Puerto Vallarta Zen Group


Zen Meditation: It's not what you think!

Not Knowing is most intimate

I spent last week in Mexico City. One of the people that I visited was a brother zen priest, Francisco Cinencio. Francisco has just published a book based on the sutra book and orientation that his late teacher Ejo Takata used with the people who came to practice with him in DF.

I have met several people who practiced with Takata roshi at different times, and I have been struck by the impact that he had on many students. When I speak with some of them, I get the strong impression that each one knew a different Takata-roshi. I think that Takata approached each of his students individually and what he saw as appropriate for one was not at all appropriate for another or even for the same person a different time. It seems that some people don't like Francisco's book. They are maybe dissapointed that they don't recognize the Takata roshi that he knew and wrote about with the Takata roshi that they knew. Is there a right and wrong in all this? I don't know.

Buddhism teaches that knowledge is a skill and not a body of facts. Skillfull Means is an important term in Buddhism. A teaching that is appropriate and helpful for one person at one time may not be appropriate or helpful at all at another time or for another person. Applying this understanding is what is meant by using skillfull means. If we find or are given a teaching that deepens our understanding, it is understandable that we might want to share this teaching. But it would be a mistake to think that the same teaching that helped us to see something clearly would do the same for everyone.

Book of Equanimity (Gerry Shishin Wick, trans.)
Case 20
Main Case:
Attention! Master Dizang asked Fayan, “Where have you come from?”
“I pilgrimage aimlessly,” replied Fayan.
“What is the matter of your pilgrimage?” asked Dizang.
“I don't know'” replied Fayan.
“Not knowing is the most intimate,” remarked Dizang.
At that, Fayan experienced great enlightenment.
Not knowing is the most intimate. When the first zen ancestor, Bodhidharma, arrived in China he appeared before Emperor Wu. The emperor was already a great supporter of Buddhism. He had built temples and ordained monks throughout his realm. When he heard that a holy man had come from India to his territory, he had the man brought to him. I think he wanted to get some recognition and respect. He said to Bodhidharma, “I have built temples and ordained monks. What merit is there in this?” Both the emperor and Bodhidharma knew that the teachings of Buddhism say that one accumulates merit from doing good deeds, so the emperor was just wanting Bodhidharma to acknowledge how great he was. Bodhidharma didn't take the bait. He replied, “No merit.” A little taken aback, the emperor asked, “Then what is the highest meaning of the holy truths?” and Bodhidharma responded, “Vast emptiness, nothing holy.” Maybe the emperor started getting angry then. “Who do you think you are?” and Bodhidharma said, “I don't know.”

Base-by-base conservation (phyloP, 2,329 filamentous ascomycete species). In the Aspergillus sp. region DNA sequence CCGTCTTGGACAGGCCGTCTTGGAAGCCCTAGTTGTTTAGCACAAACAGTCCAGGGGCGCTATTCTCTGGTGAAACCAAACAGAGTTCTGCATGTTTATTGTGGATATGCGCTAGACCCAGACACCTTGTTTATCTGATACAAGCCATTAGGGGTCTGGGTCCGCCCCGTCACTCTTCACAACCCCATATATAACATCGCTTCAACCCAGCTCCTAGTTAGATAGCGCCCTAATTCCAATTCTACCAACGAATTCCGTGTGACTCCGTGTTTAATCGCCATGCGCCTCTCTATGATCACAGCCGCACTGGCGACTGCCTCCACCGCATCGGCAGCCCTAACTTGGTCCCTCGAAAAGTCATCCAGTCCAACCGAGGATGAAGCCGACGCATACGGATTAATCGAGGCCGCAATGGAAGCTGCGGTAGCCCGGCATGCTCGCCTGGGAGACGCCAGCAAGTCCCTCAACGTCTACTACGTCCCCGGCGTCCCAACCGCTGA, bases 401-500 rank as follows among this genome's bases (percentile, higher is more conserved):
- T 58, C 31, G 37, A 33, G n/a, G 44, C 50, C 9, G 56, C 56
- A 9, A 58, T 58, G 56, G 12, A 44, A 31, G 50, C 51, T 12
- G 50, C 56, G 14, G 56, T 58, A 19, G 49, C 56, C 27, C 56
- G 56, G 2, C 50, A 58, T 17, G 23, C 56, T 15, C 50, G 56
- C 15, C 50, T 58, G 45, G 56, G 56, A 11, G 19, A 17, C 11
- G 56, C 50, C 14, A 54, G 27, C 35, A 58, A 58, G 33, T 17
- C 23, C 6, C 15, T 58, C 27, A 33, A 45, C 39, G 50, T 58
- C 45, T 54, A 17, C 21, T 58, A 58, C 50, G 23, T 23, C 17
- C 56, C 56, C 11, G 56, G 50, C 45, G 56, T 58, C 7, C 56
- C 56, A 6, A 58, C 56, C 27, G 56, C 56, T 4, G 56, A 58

That story is the first case in the Blue Cliff Record koan collection. And it's the beginning of Zen in China. It started with “I don't know.” Now I'd like to refer to another collection of zen koans, the Mumonkan or Gateless Barrier. The first case in that collection is known as Zhaozhou's “Mu.”

A monk asked Zhaozhou, “Does a dog have Buddha nature?” and Zhaozhou answered “Mu” which may be translated “Does not have.”
This story appears in the Book of Serenity also, but in that version two different monks ask Zhaozhou the question. One time he answers “no” and the other time “yes,” so we don't want to get too hung up on “mu” as being “the” answer. It seems like his answer isn't about his knowledge, but instead shows his wisdom in responding appropriately in two different situations.

It seems to me that the monks asking this question are uncertain about finding their own Buddha nature, and wondering whether even a dog is more realized than they are. They know that Buddhism teaches that all being has Buddha nature and they're troubled that they haven't been able to realize this for themselves. Can a dog be more realized than this dedicated monk? I used to really wonder when I was beginning Zen practice, because the zen literature encourages not thinking, non-attachment and not knowing. Was that any different from being a so-called “dumb” animal, like Zhaozhou's dog? Is it really true that ignorance is bliss? Was the ultimate state of awakening much different from being in a coma? I'd like to explore this a little in this talk.